With less than a week to go before Monday's byelections, the Conservatives have launched the latest assault: a mailout to voters in Manitoba's Brandon Souris riding that baldly states the Liberal leader "does not have the judgment to be prime minister."
The pamphlet comes complete with a series of controversial Trudeau quotations, some dating back almost 15 years and at least one taken out of context.
It pillories the Liberal leader for wanting to legalize marijuana, "making it easier (for) kids to get," and for saying he'd repeal mandatory minimum sentences, "meaning those convicted on multiple counts of sexual crimes would serve shorter jail terms."
It also paints the Liberal candidate in Brandon, Rolf Dinsdale, as a tourist who only moved back to the riding in the summer and once played in a crudely named punk band that performed songs with raunchy lyrics.
Polls have suggested Dinsdale, whose father was Brandon's Progressive Conservative MP for more than 30 years, could snatch the riding away from the Conservatives.
The other Manitoba riding in play is Provencher, a longtime Tory bastion that is widely expected to remain within the governing party's fold and, hence, has seen relatively little controversy.
But Trudeau and his candidates have also come under fierce attack from the NDP in Toronto Centre and the Montreal riding of Bourassa, two Liberal strongholds the New Democrats are making an all-out effort to steal.
Trudeau is accusing NDP Leader Tom Mulcair of taking a page out of the Conservative playbook.
"Mr. Mulcair has obviously decided that the Conservative approach that Mr. (Prime Minister Stephen) Harper has effectively built over the past few years is indeed the best way to function," he said Tuesday.
And he's getting support for that charge from the Green party, whose Bourassa candidate last week issued a news release denouncing the NDP for "negative campaigning."
Green Leader Elizabeth May said the success of the Conservatives' negative approach to politics has persuaded the NDP to adopt the same approach, which she fears is slowly becoming "the new normal" in Canadian politics.
"Stephen Harper has introduced into Canadian politics the nastiest level of hyper-partisanship, the use of attack ads that are focused on the personality of other leaders," May said in an interview.
Ultimately, she said, negative campaigning will only "reinforce the notion that this is all a dreadful, hyper-partisan exercise in spin, which has the effect of driving down voter turnout."
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"In fact, hundreds of NDP signs have been removed but we actually have the film of the Liberals taking down one of our signs. So, the only dirty tactic that I know about in that byelection is from the Liberal Party of Canada," Mulcair said.
Trudeau countered that the sign was taken down only after the NDP campaign ignored phone calls requesting that it be removed. The fact that the NDP set up a camera to "catch one of our enthusiastic volunteers" removing the poster "indicates exactly the kind of approach that they're choosing to take in politics, which is to play edgy, mean, nasty games to do anything to try and win," he said.
The poster in question targets Dubourg for taking a $100,000 severance payment when he quit the Quebec legislature, less than a year after winning re-election, to run federally. It depicts him as a charter member of "Club Privilege Liberal," an opportunist who is running "to satisfy his personal ambitions."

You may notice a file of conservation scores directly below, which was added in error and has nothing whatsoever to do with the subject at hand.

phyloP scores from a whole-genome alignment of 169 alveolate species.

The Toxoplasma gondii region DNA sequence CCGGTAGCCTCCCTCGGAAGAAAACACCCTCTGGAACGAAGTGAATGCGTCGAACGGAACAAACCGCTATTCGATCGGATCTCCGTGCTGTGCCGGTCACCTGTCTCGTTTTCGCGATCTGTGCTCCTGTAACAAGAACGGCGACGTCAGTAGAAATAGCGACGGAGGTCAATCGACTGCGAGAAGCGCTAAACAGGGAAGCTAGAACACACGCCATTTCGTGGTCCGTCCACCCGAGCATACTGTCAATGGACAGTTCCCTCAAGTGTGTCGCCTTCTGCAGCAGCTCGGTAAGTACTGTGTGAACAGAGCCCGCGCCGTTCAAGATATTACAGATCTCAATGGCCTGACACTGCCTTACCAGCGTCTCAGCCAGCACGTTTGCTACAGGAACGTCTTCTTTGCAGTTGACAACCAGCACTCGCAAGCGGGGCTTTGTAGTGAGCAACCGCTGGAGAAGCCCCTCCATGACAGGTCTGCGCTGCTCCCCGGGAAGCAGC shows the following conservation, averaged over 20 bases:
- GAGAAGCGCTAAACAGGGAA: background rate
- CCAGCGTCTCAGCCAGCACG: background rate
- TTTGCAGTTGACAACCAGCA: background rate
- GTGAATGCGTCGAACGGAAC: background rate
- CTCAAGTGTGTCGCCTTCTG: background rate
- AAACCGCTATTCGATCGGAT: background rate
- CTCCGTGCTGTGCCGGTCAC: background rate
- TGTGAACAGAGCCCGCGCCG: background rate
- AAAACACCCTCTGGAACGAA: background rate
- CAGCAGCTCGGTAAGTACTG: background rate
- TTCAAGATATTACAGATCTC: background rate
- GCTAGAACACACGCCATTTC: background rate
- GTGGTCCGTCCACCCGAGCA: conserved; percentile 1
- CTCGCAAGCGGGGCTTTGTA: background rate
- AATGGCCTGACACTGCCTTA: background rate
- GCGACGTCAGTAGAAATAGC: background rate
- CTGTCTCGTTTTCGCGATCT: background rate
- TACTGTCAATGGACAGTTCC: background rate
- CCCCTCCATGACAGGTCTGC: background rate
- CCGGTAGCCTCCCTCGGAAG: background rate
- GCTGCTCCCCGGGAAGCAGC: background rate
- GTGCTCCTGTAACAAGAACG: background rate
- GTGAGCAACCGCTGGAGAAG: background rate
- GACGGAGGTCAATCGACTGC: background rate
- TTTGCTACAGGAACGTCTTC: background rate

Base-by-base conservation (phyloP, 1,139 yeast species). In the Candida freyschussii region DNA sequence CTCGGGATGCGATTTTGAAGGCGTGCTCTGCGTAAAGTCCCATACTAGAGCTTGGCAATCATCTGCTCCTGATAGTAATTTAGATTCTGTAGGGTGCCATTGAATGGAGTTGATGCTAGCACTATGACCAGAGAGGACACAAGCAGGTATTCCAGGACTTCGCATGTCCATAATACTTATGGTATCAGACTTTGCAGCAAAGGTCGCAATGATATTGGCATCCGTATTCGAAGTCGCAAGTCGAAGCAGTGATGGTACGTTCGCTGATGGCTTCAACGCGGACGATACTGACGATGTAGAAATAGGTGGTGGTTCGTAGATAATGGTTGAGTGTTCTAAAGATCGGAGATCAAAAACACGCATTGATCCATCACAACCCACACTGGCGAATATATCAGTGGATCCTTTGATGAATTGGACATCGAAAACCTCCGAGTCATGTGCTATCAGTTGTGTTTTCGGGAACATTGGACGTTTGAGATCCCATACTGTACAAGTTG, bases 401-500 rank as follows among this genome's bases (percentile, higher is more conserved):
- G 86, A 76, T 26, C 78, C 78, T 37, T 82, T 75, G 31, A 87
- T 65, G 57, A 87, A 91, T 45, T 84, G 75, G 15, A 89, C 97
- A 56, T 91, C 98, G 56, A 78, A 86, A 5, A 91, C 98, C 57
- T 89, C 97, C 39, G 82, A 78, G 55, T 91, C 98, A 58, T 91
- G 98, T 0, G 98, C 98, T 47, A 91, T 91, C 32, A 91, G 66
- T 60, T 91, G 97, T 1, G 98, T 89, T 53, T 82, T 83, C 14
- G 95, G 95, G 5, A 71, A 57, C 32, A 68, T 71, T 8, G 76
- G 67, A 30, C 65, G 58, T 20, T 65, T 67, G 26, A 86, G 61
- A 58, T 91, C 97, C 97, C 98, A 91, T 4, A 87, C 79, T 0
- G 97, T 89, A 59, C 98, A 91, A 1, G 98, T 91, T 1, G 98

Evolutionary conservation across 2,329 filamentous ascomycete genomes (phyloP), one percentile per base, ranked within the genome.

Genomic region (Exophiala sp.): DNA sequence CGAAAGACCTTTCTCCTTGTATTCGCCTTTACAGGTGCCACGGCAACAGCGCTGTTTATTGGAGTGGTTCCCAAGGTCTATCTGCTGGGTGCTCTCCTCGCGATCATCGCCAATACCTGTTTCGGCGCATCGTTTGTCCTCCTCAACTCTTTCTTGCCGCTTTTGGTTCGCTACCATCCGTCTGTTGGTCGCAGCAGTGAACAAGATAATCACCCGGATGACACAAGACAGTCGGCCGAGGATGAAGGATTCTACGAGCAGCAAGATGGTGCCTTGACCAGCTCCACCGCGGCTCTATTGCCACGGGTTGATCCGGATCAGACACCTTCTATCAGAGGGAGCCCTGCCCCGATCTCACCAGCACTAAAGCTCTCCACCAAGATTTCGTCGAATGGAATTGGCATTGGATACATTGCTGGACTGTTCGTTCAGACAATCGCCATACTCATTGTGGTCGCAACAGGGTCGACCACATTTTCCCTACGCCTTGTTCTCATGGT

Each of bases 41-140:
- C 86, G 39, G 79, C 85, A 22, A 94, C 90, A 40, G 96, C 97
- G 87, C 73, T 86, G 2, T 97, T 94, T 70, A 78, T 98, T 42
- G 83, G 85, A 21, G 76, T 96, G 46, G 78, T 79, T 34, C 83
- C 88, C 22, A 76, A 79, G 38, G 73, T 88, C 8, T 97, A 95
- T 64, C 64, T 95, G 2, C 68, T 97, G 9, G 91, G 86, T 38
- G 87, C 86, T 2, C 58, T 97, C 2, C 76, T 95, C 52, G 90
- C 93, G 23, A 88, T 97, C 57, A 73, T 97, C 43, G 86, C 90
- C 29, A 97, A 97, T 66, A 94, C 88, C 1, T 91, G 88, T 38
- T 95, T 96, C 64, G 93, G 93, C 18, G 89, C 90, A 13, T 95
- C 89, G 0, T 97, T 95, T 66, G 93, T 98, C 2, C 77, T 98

A "club privilege" website set up by the NDP makes similar arguments and also goes after Trudeau for being "invisible" on the Senate expenses scandal, suggesting that's because Liberal senators are also implicated.
In Toronto Centre, the NDP campaign echoes the successful Tory attacks on Trudeau's predecessor, former Harvard professor Michael Ignatieff, as an opportunist who was "just visiting" Canada and who "didn't come back for you."
New Democrats have zeroed in on the fact that Liberal candidate Chrystia Freeland, a journalist and author who left an executive position with Thompson Reuters in New York to enter the political fray, has not lived in Canada for 10 years.
NDP candidate Linda McQuaig, who is also a prominent journalist and author, has adopted "from Toronto, for Toronto" as her theme. Young New Democrats have posted online a picture of a big, outdated mobile phone — the way cell phones looked when Freeland was last living in Canada.
New Democrats have also gleefully dredged up Freeland columns in which she professed admiration for former British prime minister Margaret Thatcher and former Republican vice-presidential candidate Sarah Palin.
McQuaig "totally rejects" charges that the tone of the campaign has been nasty and makes no apologies for drawing attention to the fact that Freeland only moved back to Toronto a few months ago.
"That's a true fact and I do think that's something that voters in Toronto Centre have a right to know," McQuaig said, noting that Freeland calls the riding her "home" in her campaign literature without revealing "it's only been her home for four weeks."
Similarly, NDP national director Nathan Rotman argued there's nothing wrong with campaign messages that encourage voters to "compare and contrast" candidates or which criticize an opponent's record or policy stances. Such approaches aren't the same as personal attacks, he said.
In the dying days of the campaign, Freeland's team has finally begun to fight back, dredging up its own quotes and clips that, among other things, suggest McQuaig's pro-Palestinian stance is at odds with Mulcair's staunch support of Israel.
However, Trudeau insisted Tuesday that he won't be drawn into negative campaigning that's "focused on slander and attack." Indeed, he said the attacks against the Liberals from opposing parties are proof that his more positive approach "is getting a tremendous amount of traction" in the byelections.